IRS And White House Assure Tax Refunds Will Stay On Schedule—Too Good To Be True?

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source: Washington Post

According to a statement issued from the White House on Monday, the Internal Revenue Service will issue the year 2018 tax refunds as per usual, even if the government is still in a partial shutdown.

According to the New York Times, reporters were assured by White House Office of Management and Budget acting director Russell Vought that the 2018 tax refunds will indeed go out as they normally do and without any expected problems or delays. 

The announcement was made on the seventeenth day of the continued partial shutdown of the government, in an effort to assure taxpayers that chose to file their 2018 taxes early that their returns will be processed as normal.  Many taxpayers who file early do so because they are dependent on their anticipated refund.

As a rule, the IRS usually starts accepting tax returns at the end of January, with some early filers actually receiving their refunds as early as February, the following month.  On average, refunds are usually between $2899 and $3031, which is a large sum to be waiting to hit the mailbox.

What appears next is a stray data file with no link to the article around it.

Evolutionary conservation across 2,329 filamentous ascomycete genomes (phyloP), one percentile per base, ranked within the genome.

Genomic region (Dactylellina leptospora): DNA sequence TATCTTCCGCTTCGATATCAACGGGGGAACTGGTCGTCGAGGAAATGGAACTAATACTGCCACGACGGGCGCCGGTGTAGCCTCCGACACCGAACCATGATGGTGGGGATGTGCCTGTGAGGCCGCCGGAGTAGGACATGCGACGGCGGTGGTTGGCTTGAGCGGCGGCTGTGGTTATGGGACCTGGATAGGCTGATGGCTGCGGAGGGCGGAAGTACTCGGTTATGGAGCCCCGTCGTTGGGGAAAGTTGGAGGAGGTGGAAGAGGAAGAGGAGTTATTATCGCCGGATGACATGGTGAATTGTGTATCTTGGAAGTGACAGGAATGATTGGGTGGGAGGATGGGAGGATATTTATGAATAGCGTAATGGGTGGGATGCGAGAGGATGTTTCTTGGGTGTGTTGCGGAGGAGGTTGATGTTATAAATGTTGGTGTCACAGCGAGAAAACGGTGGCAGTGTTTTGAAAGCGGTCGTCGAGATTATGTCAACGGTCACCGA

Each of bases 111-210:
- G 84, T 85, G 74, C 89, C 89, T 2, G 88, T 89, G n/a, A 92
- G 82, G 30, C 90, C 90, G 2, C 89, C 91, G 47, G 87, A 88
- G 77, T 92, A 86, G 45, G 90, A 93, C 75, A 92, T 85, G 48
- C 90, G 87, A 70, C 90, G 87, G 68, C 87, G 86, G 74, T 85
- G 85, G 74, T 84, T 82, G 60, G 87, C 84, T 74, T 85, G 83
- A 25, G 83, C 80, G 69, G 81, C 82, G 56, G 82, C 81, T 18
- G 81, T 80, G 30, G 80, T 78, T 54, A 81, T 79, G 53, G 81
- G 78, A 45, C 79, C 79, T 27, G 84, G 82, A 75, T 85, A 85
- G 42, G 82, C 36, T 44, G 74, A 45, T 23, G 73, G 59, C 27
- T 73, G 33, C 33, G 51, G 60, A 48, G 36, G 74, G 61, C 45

Many taxpayers us the refunds in one of many ways, such as to pay down debt or to make a large purchase.  Then there are those individuals who chose to put their refunds into savings and let it collect interest. 

There were some changes to the income law for 2018, and these changes may or may not affect most households.  Medical deductions changed, in that if you itemize your deductions, you may claim medical expenses for 2018 if they exceed 7.5% of your adjusted gross income.  

Personal casualty loss will play a big part in refund claims, in that they were expanded to include any claim made in a federally declared disaster area—such as the Mississippi River Delta Flood Disasters Area.  This particular claim is currently retroactive back to 2016.

The act of expensing property, even if used, for your business for the first year has increased up to 100%.  This pertains to any business put into operation after September 27, 2017, thru January 1, 2023.  The bill now includes the definition of qualified property to include film, television and theatrical presentations and projects as well, granted they were released after September 27, 2017.

These are just a few of the tax law changes that are in effect and could possibly impact your refunds bottom line.  Add to this the fact that the IRS has assured taxpayers that the partial government shutdown will in no way hinder the delivery of their refund checks, and you can see that the beginning of 2019 will be a good one for many taxpayers.

Will the government hold true to keeping the schedule of refunds to taxpayers?